This really gives new meaning to that old expression about living life on the edge of a volcano, doesn't it? I strongly believe, whether this belief is scientifically valid or not, that, when a long dormant volcano starts to speak, it's time for me to start to listen. Incidentally, God forbid Popocatepetl blows, that's not just a problem for those citizens caught immediately in its path, it's a problem for everyone. This is because, if it's a sufficiently dirty eruption, it has the potential to damage crop outputs around the world -- as happened in 1815 when Mount Tambora blew its top. Mother Nature has been working hard lately to let us know that she's in charge.

More deep thoughts from liberals

I was at a Christmas party this weekend where one of the guests opined that it was no coincidence that oil prices dropped just as Bush's popularity hit rock bottom, so that his numbers could go up again. I politely refrained from pointing out that, if Bush really had control over oil prices, the smarter thing would have been to keep them low all the time, so that he didn't suffer the humiliation (and loss of Congressional control) that comes with falling numbers. The same guest was pretty sure that Bush manufactured (or at least escalated) the whole bird flu crisis because he has friends in the pharmacy business. Again, I politely held back from pointing out that America was pretty much the last to hop onto the bandwagon, with multiple other country and NGO ssweating and screaming before Bush even got around to announcing a plan to stock up on drugs. Unless this woman believes that Bush was manipulating every one of these entities to give himself plausible deniability, there just doesn't seem to be a good conspiracy there either. I should say that the person voicing these thoughts is intelligent, well-read, and in thrall to the NY Times.

Sunday, December 25, 2005

Getting a handle on the Bard's relationship to Judaism

Jeremy, who has crafted a fascinating blog that looks at current events through Shakespeare's eyes (so to speak), grapples with Shakespeare's manifest dislike for Jews. It's a fascinating post and I think, provides a useful template for other, modern culture's dislike of Jews. It is worth noting that Shakespeare had almost certainly never seen a Jew. The Jews had been expelled from England in the 12th Century (or is it the 11th? I always forget). They didn't return until the mid 17th Century, which was a long time for stereotypes to develop in a complete informational vacuum.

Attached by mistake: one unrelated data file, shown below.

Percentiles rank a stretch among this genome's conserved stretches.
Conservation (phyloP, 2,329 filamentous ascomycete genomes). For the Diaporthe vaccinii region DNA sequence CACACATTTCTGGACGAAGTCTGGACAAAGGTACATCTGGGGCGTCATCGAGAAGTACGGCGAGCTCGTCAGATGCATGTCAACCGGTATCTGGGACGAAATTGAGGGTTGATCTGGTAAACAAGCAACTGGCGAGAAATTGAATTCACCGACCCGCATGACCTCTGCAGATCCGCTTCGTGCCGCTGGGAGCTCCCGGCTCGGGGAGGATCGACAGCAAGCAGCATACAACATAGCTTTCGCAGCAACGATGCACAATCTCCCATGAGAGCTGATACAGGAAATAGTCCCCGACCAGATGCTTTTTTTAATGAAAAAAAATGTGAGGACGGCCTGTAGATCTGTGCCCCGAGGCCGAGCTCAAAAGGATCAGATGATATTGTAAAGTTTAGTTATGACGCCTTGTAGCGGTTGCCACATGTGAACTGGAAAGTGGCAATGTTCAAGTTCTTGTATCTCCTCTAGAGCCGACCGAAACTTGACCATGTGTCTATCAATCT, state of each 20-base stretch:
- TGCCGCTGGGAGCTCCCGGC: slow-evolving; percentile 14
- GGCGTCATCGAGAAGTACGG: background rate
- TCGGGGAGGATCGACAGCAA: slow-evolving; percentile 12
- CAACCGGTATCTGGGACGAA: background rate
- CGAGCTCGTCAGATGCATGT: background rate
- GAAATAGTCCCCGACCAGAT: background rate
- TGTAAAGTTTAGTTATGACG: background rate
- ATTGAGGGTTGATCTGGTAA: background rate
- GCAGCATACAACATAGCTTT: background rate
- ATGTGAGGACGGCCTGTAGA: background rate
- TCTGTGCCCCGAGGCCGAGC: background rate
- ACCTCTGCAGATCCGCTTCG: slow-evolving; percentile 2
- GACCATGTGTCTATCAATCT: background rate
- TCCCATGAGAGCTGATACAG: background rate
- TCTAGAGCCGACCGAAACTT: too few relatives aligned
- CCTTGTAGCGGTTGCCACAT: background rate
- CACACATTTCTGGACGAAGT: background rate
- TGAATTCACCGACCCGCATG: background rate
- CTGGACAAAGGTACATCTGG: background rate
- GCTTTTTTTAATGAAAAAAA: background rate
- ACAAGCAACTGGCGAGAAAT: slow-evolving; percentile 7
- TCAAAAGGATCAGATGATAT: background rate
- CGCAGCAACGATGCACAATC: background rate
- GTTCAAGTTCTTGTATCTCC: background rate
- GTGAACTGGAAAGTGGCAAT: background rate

Saturday, December 24, 2005

Happy Holidays!

Merry Christmas and Happy Hanukkah!

Friday, December 23, 2005

The last word on Katrina's myths

We knew as we were watching, that the MSM was purveying Katrina stories based on two paradigms: (1) Bush is evil and (2) blacks are savages. That is, they tried to show how horrible Bush's response was, and they believed that this response was especially horrible because blacks, in the liberal world view, will descend into the worst type of savagery without the government's steadying hand. (A more racist outlook I find it impossible to imagine, and I'm still bewildered as to why African-Americans cling to the liberal side of the spectrum. But I digress.) What I wanted to say is that Mona Charen does a great wrap-up about the worst canards from Katrina reporting, and winds it up with a grim reminder to all of us:

Now comes the next deluge: the deluge of cash that will rain down on New Orleans and the surrounding area. Louisiana lawmakers have demanded $250 billion in aid. Karl Zinsmeister estimates that this is the equivalent of handing each Louisianan a check for $56,000. This is on top of whatever insurance reimbursements and charitable contributions hurricane victims receive. In the last days before Christmas, Congress was working on legislation to spend $29 billion on levee repair, new pumping stations, and a variety of other services to Louisiana residents. Sen. David Vitter called it a "down payment." All of this spending will go to the most corrupt state in the nation, and will doubtless be disbursed primarily to the good friends of politicians. And this miscarriage of public policy will be due entirely to myths.


Spent whole day with children. Floor littered with hair I pulled out of my own head. Hands shaking. Gut churning. Children triumphantly battling each other. Mom reduced to wreckage. I miss the days of a good spanking -- and I'm speaking as one who was on the receiving end of a quick-handed mother. For strong-willed children, the threat of a "time out" or losing a toy or facing Mom's disapproval is meaningless. All of these "punishments" just mean a small deferral of pleasure until life returns to normal. There's nothing more effective then a well-timed slap, which instantly gives the child negative, unpleasant feedback, and creates a strong incentive in the child to remember the rule, listen to the instruction, and avoid the immediately nasty sensation of pain. Do I sound like an evil dragon? I'm not, really. I'm massively frustrated, because I live in a community where corporal punishment can leave you being visited by Child Protective Services. So I don't use corporal punishment against my kids. The problem is that parents have no leverage here. It's fine if you've got easy-going, lowish energy kids. It's not fine if you have dynamos, who have no natural off buttons, and who know that there's really no consequence of consequence at the end of the line. Believe it or not, despite my lack of leverage, I'm enough of a disciplinarian that I still manage to run a fairly tight ship -- and I have pretty nice kids. It just takes such an inordinate, disproportionate amount of parental energy and imagination. This requires a level of chronic mental effort that takes much of the fun out of childcare, especially since there are few times in this dance where I can just relax, knowing that I'm in the company of children who will be well-behaved, rather than little time bombs. They're sweet and loving children, but they're also smart, and it doesn't take long for a smart child to find loopholes, billions of them. Sorry for the grump, but it's been a day beyond exhausting.